Three call service companies recently received citations from the Federal Communications Commission for alleged violations of the Telephone Consumer Protection Act, and the possibility of significant penalties.

Call-Em-All LLC, Ifonoclast, and M.J. Ross Group were each instructed by the agency to stop making robocalls using an automated telephone dialing service to call consumers’ cellphones with prerecorded messages without first obtaining their prior consent.

In the Call-Em-All case, the FCC noted that the company offers a robocalling service where clients can upload an audio file to be sent to a list of numbers, or use the company’s software to convert text into speech for a prerecorded message. For a fee, Call-Em-All will send the message to a telephone list provided by the client, that includes employees of employment staffing firms, youth sports leagues, and schools and churches.

The Telecommunications Consumers Division of the FCC’s Enforcement Bureau sent the company a letter of inquiry to request a list of the telephone numbers dialed by Call-Em-All for a two-week period in October 2012 with relevant dates and times, as well as the sound files of the delivered messages.

A review of the data revealed more than 55,000 autodialed or prerecorded message calls were made to cellphones in violation of the statute, the agency said. The FCC also listened to over 300 sound files from the same time period and found “most were recorded by the Company’s clients for either political or advertising purposes and none indicated that the Company made the calls for an emergency purpose.”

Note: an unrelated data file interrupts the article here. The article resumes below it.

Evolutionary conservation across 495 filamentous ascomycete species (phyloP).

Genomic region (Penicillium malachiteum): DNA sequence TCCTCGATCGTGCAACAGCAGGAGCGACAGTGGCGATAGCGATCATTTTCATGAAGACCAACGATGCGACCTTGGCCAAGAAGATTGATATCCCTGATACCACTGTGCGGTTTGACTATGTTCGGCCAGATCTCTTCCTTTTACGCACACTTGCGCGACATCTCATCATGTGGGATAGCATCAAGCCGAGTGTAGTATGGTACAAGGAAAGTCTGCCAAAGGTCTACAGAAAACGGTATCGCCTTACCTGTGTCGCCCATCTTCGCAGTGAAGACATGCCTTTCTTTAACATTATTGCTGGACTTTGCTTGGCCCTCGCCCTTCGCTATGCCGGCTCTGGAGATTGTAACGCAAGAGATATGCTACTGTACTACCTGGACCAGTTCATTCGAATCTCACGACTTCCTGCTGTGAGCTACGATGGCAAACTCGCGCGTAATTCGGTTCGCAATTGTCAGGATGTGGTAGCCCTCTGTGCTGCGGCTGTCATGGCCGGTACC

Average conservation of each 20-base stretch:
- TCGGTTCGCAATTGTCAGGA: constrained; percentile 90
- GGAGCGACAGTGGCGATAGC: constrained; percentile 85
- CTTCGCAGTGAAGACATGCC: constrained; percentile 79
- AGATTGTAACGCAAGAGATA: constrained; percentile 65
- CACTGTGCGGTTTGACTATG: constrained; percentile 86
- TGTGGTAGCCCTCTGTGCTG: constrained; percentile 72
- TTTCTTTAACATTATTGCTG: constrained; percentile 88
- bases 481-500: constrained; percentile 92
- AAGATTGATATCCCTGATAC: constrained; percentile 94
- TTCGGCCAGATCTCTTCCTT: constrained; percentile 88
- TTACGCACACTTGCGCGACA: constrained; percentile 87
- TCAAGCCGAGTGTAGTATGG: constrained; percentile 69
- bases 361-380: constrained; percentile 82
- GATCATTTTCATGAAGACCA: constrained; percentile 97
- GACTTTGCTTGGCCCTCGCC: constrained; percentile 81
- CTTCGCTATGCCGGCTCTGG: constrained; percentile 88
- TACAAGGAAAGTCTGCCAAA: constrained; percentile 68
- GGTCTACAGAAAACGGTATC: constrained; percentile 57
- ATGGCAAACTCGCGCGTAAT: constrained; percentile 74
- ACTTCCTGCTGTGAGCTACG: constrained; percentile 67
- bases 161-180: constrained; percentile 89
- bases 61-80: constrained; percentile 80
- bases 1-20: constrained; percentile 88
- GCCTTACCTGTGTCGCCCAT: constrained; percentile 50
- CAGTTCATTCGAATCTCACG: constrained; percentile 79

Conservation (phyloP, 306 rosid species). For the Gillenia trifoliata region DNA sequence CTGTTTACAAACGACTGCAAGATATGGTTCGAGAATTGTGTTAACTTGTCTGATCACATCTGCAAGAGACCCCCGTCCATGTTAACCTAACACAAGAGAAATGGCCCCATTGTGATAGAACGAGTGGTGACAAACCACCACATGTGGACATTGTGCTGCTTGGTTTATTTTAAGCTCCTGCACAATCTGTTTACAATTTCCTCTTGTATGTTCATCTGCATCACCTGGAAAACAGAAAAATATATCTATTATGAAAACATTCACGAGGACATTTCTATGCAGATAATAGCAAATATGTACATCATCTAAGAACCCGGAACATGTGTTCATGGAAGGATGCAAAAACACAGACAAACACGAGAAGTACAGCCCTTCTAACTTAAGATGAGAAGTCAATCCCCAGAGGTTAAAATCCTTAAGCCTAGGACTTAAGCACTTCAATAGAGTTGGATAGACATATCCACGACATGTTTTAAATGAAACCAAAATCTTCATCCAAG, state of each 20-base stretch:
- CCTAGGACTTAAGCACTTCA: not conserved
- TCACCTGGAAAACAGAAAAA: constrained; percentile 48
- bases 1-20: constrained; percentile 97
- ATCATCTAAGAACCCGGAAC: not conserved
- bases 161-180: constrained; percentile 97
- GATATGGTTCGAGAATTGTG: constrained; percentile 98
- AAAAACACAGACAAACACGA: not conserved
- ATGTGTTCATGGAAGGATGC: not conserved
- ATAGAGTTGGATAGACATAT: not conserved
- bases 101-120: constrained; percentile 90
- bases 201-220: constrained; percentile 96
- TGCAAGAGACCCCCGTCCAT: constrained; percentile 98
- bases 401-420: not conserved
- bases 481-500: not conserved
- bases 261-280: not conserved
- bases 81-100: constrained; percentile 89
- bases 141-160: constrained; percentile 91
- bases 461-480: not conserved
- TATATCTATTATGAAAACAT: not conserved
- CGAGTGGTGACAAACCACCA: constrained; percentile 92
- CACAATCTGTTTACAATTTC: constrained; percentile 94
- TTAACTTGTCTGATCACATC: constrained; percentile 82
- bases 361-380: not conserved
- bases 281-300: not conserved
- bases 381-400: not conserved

The FCC then randomly chose 10 of the cellphone numbers that received a prerecorded message from Call-Em-All and spoke with each call recipient. “Without exception, each recipient denied giving anyone permission to robocall their respective cellphones at any time,” the FCC said. “This further shows that Call-Em-All did not have the prior express consent of these called parties to make an autodialed, prerecorded call to their mobile phone.”

Similar violations were found when the Commission reviewed data from Ifonoclast and M.J. Ross. For example, Ifonoclast made 3,542 non-consenting prerecorded calls between September 1, 2012, and February 8, 2013, with messages seeking a vote for a political candidate or endorsing a candidate for office, while M.J. Ross made 293 autodialed calls in violation of the statute between September 1, 2012, and March 6, 2013, the agency said.

To read the citation and order in In the Matter of Call-Em-All, click here.

To read the citation and order in In the Matter of Ifonoclast, click here.

To read the citation and order in In the Matter of M.J. Ross Group, click here.

Why it matters: The three companies were given 30 calendar days to respond to the citations. Future violations of the TCPA could result in sanctions including monetary penalties up to $16,000 per call, the FCC cautioned.